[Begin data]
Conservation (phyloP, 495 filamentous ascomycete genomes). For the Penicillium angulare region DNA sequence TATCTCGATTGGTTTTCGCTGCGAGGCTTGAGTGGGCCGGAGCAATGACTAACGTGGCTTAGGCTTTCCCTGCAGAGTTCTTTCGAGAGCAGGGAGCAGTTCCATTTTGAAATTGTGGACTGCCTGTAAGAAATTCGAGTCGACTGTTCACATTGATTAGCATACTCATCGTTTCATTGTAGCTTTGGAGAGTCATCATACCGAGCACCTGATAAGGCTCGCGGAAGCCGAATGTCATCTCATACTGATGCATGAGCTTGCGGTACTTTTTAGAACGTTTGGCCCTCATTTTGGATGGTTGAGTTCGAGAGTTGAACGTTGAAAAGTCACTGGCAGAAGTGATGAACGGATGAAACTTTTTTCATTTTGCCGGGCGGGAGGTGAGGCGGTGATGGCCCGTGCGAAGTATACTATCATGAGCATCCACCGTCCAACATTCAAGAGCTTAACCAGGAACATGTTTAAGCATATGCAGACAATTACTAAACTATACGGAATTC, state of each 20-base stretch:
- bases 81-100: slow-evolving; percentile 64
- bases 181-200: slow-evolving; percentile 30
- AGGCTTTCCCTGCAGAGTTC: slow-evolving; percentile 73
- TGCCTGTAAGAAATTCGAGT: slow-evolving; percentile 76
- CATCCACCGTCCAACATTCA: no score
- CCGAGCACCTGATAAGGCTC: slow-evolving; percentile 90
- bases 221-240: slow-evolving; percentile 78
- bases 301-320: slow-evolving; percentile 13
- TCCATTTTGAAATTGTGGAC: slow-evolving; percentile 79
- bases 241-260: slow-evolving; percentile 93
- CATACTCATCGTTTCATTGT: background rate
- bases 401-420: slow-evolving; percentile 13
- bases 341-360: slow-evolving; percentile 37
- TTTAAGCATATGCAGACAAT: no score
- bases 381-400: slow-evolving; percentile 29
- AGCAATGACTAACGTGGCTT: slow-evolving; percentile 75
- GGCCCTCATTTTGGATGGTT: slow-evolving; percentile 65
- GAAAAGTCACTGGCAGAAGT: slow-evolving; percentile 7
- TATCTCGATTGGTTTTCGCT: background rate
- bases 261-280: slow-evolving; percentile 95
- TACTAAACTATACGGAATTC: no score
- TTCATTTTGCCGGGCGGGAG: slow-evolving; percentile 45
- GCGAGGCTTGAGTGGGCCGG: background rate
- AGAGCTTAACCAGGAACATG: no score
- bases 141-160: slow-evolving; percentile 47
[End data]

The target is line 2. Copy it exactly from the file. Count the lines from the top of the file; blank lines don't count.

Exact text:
- bases 81-100: slow-evolving; percentile 64